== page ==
'Angel Tree gave me access on another level that was super beneficial for everybody, including myself.'
A GLIMPSE OF HOPE
As Christmas approached, Derek went to the chapel and asked where he could get Christmas cards to send his family. That’s when he saw a flyer for Prison Fellowship Angel Tree.
Through Angel Tree®, caring volunteers deliver a gift, the Gospel, and a personal message of love to children on behalf of their incarcerated parents. Angel Tree provides an opportunity for churches and organizations to extend the hope of Christ and enfold Angel Tree families into church life, starting at Christmas and often continuing all year.
Derek knew he needed to sign up Zyan for Angel Tree.
“I couldn't see him, I couldn't touch him, I couldn't hug him,” says Derek. “I could only tell him I loved him. Angel Tree gave me access on another level that was just super beneficial for everybody, including myself. And then him knowing that I’m still there, even though I’m not—that was really amazing.”
Zyan jumped up and down when he opened his Angel Tree gift from dad.
“He doesn’t get overly excited about a lot of things, so when he is excited about something, it’s a big deal,” Molly says of her son. “It was a really cool way for him to connect with his dad and feel like his dad cared about him and wanted to send him something on Christmas.”
By then, even Molly was excited. She could see Derek was making a real effort to be there for their son, even from prison.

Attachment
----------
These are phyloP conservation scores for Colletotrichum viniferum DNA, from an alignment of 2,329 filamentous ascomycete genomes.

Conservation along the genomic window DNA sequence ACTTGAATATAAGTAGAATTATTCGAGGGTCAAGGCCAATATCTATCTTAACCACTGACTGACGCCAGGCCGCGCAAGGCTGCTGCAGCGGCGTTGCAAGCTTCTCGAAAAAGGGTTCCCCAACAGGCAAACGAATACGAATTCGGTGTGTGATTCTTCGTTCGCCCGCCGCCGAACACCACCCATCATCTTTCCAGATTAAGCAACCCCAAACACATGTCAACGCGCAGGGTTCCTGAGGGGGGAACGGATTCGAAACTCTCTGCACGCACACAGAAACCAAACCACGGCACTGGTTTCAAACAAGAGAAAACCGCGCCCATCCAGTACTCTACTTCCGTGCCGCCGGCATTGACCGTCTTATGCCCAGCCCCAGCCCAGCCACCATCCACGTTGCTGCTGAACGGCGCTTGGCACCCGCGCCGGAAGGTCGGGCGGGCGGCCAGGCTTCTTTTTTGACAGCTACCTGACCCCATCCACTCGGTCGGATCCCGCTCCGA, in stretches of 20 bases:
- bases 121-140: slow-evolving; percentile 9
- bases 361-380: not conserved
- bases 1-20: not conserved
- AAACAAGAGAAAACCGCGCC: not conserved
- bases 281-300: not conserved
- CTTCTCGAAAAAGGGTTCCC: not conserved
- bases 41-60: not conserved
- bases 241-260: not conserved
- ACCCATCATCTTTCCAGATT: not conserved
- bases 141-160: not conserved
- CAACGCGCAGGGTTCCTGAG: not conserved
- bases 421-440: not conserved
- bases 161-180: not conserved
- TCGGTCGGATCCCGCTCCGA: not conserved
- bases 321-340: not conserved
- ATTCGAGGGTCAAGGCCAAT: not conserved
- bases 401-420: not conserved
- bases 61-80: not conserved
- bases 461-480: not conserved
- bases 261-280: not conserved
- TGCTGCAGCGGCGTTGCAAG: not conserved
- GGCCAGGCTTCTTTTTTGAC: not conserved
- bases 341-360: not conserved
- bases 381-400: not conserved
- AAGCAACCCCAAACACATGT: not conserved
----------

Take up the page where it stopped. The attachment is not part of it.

'I never got to see my son the whole time I was incarcerated. God didn't grant me that then. God granted me a much greater moment.'
FAMILY, THE GREATEST GIFT
When Derek was released, he walked out of prison closer to the Lord and to his family—even though he hadn’t seen them in two years.
“I never got to see my son the whole time I was incarcerated,” Derek says. “God didn’t grant me that then. God granted me a much greater moment.”
On Derek’s first night home, his parents warned him that 3-year-old Zyan might be shy toward him. But when Zyan saw Derek, the little boy ran across the room and jumped into his arms.
“Daddy!” Zyan cried. “Don’t ever leave me again.”
Derek says it was one of the greatest moments of his life.
“It was just realizing too how important it is to be a dad, how much of a blessing it is,” says Derek. “It’s work, it’s stressful, and it’s frustrating at times, but it’s such a blessing. Just to sit there and watch him, it made all the waiting, all the struggle, all the tearful nights, just worth it. Because here he was, and it was awesome.”
Soon, Derek and Molly sought counseling to strengthen their relationship and help them build a healthy home. Today they are married and have welcomed twins into their family. They still marvel at the ways God has redeemed their family and their future. They live with their five children in Washington state, where they call Evergreen Bible Church their church home. Derek is working toward a certification in Christian counseling, aside from his day job as an electrician.
While ministry may be his calling, Derek counts family as his greatest gift.
“I want to use what God’s gifted me with,” says Derek. “[I] got my life back, which I thought was gone. I knew I’d get pieces of it back, but somehow, He gave me the whole thing back. It’s been hard work and a blessing."
*NOTE: Derek and Molly's son Gabriel was not able to appear in the family photo.